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What Is a Zebra Crossing?

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  • Written By: Mary McMahon
  • Edited By: Nancy Fann-Im
  • Last Modified Date: 04 December 2016
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A zebra crossing is an area of the roadway painted with distinctive markings to indicate that it is available for the use of pedestrians who need to cross the road. Specific traffic laws vary worldwide, but generally pedestrians must use pedestrian crossings rather than jaywalking, where they cross the road at random. This facilitates traffic flow and also keeps pedestrians safer, by creating a designated area where drivers know to proceed with caution because people on foot or in wheelchairs and scooters may be present.

The name “zebra crossing” is a reference to the distinctive bold stripes that mark pedestrian crossings. These stripes make the area highly visible to pedestrians and drivers alike, and are often black and white, although other colors may be used as well. Some zebra crossings also have flashing lights, signs, and other indicators. They are usually situated at intersections, although on a very long block, a crossing may be positioned partway through for the benefit of people who need to cross the street.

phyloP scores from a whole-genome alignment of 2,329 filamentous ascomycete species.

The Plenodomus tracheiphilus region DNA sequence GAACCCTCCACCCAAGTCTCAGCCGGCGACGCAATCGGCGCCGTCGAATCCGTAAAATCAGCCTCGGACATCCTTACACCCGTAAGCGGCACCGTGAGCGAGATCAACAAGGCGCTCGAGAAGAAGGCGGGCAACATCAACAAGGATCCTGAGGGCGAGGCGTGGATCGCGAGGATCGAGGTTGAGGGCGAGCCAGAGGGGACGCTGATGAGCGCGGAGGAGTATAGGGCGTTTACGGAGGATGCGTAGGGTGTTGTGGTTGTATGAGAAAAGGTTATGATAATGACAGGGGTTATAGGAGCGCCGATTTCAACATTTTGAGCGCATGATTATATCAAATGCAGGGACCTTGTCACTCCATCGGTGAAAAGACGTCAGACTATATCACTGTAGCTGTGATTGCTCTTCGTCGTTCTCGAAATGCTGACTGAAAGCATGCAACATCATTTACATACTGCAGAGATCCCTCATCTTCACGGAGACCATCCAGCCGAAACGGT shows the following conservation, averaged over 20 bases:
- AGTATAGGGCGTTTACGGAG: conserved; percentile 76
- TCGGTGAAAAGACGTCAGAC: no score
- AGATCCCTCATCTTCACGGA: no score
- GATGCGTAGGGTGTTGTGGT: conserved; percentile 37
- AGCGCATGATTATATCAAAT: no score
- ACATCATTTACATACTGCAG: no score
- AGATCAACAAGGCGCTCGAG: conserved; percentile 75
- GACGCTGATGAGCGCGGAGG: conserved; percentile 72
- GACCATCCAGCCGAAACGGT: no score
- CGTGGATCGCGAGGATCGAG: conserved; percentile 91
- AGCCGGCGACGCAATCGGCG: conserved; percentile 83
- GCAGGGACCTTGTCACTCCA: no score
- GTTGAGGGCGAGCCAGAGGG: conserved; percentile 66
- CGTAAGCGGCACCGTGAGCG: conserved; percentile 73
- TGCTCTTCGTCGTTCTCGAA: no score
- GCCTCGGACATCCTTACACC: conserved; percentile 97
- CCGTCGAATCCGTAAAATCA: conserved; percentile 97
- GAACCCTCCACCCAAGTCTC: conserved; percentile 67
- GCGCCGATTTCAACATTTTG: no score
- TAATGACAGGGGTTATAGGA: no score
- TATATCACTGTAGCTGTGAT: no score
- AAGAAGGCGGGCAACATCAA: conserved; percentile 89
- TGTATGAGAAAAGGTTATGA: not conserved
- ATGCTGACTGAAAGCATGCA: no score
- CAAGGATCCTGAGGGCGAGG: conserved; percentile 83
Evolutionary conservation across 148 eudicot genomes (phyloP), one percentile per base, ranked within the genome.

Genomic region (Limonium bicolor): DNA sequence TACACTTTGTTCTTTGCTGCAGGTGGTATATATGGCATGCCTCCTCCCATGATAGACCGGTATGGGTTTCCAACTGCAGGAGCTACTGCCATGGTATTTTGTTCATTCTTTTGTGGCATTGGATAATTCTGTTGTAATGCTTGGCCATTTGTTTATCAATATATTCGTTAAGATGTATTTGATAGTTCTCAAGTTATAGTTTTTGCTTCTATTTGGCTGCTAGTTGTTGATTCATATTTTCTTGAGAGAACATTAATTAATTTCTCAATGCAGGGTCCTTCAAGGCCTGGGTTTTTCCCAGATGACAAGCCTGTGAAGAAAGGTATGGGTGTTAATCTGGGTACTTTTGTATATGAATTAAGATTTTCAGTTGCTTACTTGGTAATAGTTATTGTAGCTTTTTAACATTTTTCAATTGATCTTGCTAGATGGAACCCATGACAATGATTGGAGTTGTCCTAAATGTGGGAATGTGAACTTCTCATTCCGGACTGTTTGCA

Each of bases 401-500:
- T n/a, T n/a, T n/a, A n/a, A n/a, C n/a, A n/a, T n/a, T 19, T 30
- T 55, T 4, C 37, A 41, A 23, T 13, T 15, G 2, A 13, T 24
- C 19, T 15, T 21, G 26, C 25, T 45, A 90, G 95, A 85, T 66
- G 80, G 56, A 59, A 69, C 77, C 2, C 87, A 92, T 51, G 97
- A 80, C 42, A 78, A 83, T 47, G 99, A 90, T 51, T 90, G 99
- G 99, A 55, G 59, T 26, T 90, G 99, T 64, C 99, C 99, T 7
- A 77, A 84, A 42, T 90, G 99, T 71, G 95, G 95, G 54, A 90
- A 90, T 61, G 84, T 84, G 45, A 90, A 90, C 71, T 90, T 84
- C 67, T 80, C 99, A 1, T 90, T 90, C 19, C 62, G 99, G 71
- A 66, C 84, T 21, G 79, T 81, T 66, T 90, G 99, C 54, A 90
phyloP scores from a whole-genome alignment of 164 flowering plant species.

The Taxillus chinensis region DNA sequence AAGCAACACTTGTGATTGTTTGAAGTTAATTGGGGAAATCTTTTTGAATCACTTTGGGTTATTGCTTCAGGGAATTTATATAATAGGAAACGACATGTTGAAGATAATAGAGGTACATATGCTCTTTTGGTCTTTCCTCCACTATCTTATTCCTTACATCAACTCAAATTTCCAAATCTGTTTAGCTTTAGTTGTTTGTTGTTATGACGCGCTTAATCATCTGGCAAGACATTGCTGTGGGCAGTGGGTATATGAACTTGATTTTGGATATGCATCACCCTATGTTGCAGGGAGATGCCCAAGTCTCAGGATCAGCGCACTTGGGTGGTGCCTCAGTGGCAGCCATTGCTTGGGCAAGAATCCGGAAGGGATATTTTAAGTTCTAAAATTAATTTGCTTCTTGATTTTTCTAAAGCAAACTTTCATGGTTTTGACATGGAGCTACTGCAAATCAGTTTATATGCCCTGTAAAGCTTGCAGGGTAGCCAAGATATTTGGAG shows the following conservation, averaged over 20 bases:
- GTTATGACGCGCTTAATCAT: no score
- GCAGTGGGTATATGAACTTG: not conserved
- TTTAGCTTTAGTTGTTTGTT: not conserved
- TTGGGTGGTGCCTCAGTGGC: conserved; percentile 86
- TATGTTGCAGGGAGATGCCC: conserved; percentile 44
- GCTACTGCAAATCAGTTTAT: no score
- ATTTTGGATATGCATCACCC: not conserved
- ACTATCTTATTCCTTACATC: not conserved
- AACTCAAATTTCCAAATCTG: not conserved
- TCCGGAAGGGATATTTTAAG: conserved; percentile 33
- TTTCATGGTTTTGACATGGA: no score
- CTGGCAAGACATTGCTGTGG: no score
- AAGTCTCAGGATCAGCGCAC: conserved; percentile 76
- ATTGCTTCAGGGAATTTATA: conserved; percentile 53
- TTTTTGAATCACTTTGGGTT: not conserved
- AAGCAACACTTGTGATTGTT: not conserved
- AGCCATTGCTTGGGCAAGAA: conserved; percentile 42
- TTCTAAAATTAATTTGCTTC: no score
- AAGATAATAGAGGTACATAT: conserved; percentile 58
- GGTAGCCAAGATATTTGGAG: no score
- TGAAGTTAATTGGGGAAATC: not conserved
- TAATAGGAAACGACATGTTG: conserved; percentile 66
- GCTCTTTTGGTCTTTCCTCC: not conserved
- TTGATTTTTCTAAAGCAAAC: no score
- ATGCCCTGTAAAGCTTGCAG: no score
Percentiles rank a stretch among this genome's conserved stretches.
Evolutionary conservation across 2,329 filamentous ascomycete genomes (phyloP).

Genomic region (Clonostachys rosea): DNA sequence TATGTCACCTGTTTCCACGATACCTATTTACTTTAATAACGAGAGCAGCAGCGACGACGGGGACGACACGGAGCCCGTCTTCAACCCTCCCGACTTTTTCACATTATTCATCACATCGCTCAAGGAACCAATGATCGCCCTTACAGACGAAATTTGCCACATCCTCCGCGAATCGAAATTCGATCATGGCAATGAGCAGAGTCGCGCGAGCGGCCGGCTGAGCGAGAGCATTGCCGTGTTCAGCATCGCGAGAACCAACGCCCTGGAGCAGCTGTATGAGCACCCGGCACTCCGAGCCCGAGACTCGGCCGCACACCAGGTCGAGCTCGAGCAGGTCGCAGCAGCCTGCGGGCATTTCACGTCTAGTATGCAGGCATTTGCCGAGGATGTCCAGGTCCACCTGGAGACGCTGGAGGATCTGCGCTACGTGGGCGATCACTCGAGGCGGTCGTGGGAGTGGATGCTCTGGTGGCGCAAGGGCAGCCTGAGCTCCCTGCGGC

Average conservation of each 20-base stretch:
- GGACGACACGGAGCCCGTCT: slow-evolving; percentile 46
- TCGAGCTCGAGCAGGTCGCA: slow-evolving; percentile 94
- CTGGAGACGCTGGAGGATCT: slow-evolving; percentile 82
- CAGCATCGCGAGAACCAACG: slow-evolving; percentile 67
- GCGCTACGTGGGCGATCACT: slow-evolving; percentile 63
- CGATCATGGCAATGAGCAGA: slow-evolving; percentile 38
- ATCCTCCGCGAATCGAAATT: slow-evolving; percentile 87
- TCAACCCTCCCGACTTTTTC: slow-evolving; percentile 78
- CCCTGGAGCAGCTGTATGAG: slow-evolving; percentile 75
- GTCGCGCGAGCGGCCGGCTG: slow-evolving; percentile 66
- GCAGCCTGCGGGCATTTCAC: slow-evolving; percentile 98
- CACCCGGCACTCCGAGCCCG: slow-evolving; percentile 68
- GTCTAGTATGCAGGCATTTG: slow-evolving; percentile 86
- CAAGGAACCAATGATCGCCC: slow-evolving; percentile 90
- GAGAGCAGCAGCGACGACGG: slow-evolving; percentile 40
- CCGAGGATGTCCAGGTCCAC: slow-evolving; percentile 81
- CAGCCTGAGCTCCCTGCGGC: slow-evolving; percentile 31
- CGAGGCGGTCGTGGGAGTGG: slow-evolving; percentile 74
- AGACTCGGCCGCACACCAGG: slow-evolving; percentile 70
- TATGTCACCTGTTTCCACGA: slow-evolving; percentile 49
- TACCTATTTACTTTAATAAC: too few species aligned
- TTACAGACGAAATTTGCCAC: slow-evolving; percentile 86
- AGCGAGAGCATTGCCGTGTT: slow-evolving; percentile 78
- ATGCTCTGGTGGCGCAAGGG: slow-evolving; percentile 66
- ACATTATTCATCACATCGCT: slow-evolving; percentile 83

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Under some right of way laws, pedestrians in a zebra crossing have right of way and all traffic must yield to them. Some regions provide pedestrian right of way in all settings, whether people are in designated crosswalks or not, while others limit it to specified crosswalks and require pedestrians to obey traffic signals. Other areas may give drivers the right of way, in which case pedestrians need to proceed with caution even when traffic signals indicate that it is their turn to go. While no driver wants to hit a pedestrian, accidents can occur, and the driver will not be at legal fault if the pedestrian did not have the right of way.

Many nations provide safety drills for children to familiarize them with how to safely use a zebra crossing. Worldwide, similar signage is used to convey information at crosswalks for the benefit of citizens and travelers. The crossing may be controlled by a light, with a signal that lights up to alert people when it is safe to cross. Pedestrians should also exercise caution and look both ways before crossing, taking special care to consider which side of the road the traffic drives on. In the United States, for example, people drive on the right, and it is always a good idea to look right, left, and right again immediately before crossing, to check for any oncoming cars.

Drivers should be aware that the law usually prohibits them from stopping in a zebra crossing, in the interest of pedestrian safety. In heavy traffic, it is important to keep crosswalks clear to allow people to cross in a controlled environment, rather than forcing pedestrians and wheelchair users into regular traffic.

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